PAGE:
- Less Enjoyment of Real Sex: 17 Responses suggested that pornography makes real sex more boring, more routine, less exiting, or less enjoyable. A minority of responses described a loss of intimacy, or loving component of having sex together
- Less Satisfied with Partner: 17 Responses indicated that pornography use lowers interest in, or satisfaction with, or desire for, or attraction to a sexual partner. Partners feel like they are in competition with porn or porn stars
Update 2018: In this 2018 presentation Gary Wilson exposes the truth behind 5 questionable and misleading studies, including this study (Kohut et al., 2017): Porn Research: Fact or Fiction?
Update 2019: Authors Taylor Kohut, Lorne Campbell & William Fisher confirmed their extreme agenda-driven bias when both formally joined allies Nicole Prause and David Ley in trying to silence YourBrainOnPorn.com. Perry and other pro-porn “experts” at www.realyourbrainonporn.com are engaged in illegal trademark infringement and squatting. The reader should know that RealYBOP twitter (with the apparent approval of its experts) is also engaging in defamation and harassment of Gary Wilson, Alexander Rhodes, Gabe Deem and NCOSE, Laila Mickelwait, Gail Dines, and anyone else who speaks out about porn’s harms. In addition, David Ley and two other “RealYBOP” experts are now being compensated by porn industry giant xHamster to promote its websites (i.e. StripChat) and to convince users that porn addiction and sex addiction are myths! Prause (who runs RealYBOP twitter) appears to be quite cozy with the pornography industry, and uses RealYBOP twitter to promote the porn industry, defend PornHub (which hosted child porn and sex trafficking videos), and attack those who are promoting the petition to hold PornHub accountable.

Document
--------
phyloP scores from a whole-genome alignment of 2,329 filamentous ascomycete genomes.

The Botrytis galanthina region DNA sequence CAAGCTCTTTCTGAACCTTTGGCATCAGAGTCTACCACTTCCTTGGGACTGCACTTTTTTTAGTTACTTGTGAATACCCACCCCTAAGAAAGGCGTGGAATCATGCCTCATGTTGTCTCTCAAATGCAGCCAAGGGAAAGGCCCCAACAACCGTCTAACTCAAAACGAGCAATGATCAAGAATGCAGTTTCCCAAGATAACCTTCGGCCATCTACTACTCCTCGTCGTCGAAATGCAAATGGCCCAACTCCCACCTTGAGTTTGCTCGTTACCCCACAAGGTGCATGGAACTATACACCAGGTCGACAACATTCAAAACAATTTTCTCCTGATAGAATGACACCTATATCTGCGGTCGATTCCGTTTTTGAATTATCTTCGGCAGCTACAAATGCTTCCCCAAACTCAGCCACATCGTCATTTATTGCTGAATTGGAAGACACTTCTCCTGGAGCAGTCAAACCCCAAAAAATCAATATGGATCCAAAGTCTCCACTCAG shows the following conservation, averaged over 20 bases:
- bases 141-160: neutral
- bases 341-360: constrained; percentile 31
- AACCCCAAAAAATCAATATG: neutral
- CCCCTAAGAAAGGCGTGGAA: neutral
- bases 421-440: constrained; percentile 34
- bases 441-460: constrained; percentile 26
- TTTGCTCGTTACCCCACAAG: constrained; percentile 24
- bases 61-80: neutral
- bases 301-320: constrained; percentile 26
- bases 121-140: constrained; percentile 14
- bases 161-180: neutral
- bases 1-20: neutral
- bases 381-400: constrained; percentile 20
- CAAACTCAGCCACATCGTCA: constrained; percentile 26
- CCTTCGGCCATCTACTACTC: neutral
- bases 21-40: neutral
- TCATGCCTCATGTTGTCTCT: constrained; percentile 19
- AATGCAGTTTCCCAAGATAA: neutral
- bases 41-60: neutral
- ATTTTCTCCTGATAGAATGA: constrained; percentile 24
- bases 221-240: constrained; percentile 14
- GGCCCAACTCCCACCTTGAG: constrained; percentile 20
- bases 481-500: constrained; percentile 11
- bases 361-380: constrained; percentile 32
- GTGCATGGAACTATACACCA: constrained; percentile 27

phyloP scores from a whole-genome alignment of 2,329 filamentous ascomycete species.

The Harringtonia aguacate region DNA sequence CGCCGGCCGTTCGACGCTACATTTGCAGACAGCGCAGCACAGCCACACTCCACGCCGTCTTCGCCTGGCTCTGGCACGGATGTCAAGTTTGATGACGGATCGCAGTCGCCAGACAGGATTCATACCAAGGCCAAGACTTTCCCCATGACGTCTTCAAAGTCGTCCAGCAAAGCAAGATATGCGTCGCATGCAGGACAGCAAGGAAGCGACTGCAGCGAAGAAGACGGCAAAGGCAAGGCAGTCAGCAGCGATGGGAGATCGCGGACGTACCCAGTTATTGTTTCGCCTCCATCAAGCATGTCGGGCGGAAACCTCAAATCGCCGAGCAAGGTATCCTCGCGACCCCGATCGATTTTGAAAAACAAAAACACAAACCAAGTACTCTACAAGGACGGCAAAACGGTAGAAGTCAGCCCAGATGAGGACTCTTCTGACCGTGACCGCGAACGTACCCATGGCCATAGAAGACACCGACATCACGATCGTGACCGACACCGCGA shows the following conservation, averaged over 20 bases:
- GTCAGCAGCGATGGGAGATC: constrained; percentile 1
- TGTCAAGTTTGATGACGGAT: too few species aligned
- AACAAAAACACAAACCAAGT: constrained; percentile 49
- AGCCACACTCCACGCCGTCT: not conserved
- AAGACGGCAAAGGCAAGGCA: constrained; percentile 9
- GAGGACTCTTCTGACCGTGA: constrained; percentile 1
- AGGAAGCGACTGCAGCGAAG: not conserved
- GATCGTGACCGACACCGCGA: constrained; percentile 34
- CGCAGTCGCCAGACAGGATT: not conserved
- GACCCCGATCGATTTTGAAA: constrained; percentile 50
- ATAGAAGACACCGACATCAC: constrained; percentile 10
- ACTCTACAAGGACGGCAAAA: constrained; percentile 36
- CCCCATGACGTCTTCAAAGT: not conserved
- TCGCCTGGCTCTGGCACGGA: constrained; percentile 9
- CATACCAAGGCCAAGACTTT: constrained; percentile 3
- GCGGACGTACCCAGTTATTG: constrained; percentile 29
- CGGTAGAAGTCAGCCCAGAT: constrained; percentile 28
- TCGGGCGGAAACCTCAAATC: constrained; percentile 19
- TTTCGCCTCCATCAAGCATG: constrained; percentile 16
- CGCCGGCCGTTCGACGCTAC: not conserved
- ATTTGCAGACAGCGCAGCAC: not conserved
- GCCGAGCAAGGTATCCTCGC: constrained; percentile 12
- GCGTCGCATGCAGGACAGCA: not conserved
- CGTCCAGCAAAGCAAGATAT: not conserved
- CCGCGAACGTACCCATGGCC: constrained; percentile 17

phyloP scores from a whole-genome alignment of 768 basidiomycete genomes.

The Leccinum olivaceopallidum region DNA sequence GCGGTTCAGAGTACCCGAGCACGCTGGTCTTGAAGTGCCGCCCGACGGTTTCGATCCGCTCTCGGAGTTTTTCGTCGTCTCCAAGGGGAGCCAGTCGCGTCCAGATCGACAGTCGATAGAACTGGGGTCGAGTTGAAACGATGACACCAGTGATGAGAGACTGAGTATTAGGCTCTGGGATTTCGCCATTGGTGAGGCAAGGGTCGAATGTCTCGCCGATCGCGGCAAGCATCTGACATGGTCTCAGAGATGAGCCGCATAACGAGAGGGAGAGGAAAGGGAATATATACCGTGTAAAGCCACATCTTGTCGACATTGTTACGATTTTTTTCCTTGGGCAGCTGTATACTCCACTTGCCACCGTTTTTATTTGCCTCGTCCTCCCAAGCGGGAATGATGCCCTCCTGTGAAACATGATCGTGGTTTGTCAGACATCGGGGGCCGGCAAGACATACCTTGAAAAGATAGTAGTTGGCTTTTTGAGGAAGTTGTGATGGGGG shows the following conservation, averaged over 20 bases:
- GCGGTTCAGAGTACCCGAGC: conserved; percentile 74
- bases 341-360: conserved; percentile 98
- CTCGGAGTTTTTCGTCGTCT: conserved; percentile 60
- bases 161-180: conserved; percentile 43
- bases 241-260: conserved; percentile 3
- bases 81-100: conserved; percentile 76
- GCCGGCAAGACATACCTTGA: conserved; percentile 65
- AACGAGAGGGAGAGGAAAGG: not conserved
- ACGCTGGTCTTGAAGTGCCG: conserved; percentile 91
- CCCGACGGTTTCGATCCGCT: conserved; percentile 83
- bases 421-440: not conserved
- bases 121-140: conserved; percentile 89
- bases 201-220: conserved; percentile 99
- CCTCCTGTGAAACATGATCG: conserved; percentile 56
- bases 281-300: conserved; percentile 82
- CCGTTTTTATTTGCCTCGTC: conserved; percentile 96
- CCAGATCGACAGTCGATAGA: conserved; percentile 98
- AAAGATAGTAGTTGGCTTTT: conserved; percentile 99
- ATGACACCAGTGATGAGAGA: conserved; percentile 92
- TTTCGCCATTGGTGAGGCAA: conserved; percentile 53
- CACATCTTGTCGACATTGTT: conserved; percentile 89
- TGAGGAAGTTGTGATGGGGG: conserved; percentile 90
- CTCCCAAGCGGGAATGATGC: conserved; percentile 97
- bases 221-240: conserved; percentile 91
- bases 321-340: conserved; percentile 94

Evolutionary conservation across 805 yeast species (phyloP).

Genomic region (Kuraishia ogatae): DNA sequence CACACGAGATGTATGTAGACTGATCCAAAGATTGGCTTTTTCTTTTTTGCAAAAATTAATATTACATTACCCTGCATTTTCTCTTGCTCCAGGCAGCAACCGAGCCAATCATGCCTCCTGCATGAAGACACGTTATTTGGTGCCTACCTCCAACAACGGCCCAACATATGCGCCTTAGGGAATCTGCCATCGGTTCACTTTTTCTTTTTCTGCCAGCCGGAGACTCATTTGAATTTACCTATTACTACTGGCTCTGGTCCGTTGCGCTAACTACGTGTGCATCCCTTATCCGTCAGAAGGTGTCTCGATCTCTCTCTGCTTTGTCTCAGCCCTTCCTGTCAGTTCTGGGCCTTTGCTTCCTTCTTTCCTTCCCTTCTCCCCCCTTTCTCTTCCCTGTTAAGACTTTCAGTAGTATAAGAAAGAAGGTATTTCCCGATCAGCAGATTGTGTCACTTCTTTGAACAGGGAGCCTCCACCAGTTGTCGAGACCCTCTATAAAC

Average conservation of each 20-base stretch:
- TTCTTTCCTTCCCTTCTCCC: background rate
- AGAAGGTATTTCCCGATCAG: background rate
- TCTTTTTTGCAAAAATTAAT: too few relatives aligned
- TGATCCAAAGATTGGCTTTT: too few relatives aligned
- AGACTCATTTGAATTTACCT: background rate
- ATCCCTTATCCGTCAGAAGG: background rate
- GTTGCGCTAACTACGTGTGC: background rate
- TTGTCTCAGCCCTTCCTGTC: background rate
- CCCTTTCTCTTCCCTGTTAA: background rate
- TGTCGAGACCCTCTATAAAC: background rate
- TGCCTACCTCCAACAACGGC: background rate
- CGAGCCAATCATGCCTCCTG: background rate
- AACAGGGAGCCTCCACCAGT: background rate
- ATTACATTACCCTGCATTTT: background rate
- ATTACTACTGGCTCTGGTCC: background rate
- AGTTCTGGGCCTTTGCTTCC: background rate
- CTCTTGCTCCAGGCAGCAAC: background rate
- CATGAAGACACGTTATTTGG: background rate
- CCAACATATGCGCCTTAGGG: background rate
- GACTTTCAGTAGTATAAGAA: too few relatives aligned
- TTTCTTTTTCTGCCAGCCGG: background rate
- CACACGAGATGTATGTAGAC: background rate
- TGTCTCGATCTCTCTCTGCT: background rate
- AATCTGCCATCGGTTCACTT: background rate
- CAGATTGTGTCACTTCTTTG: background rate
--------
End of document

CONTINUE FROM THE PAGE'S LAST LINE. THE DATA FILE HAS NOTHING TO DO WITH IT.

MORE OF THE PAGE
Arch Sex Behav. 2017 Feb;46(2):585-602.
The current study adopted a participant-informed, “bottom-up,” qualitative approach to identifying perceived effects of pornography on the couple relationship. A large sample (N = 430) of men and women in heterosexual relationships in which pornography was used by at least one partner was recruited through online (e.g., Facebook, Twitter, etc.) and offline (e.g., newspapers, radio, etc.) sources. Participants responded to open-ended questions regarding perceived consequences of pornography use for each couple member and for their relationship in the context of an online survey. In the current sample of respondents, “no negative effects” was the most commonly reported impact of pornography use. Among remaining responses, positive perceived effects of pornography use on couple members and their relationship (e.g., improved sexual communication, more sexual experimentation, enhanced sexual comfort) were reported frequently; negative perceived effects of pornography (e.g., unrealistic expectations, decreased sexual interest in partner, increased insecurity) were also reported, albeit with considerably less frequency. The results of this work suggest new research directions that require more systematic attention.
KEYWORDS: Pornography; Relationship quality; Relationship satisfaction; Relationships; Sexual satisfaction; Sexually explicit material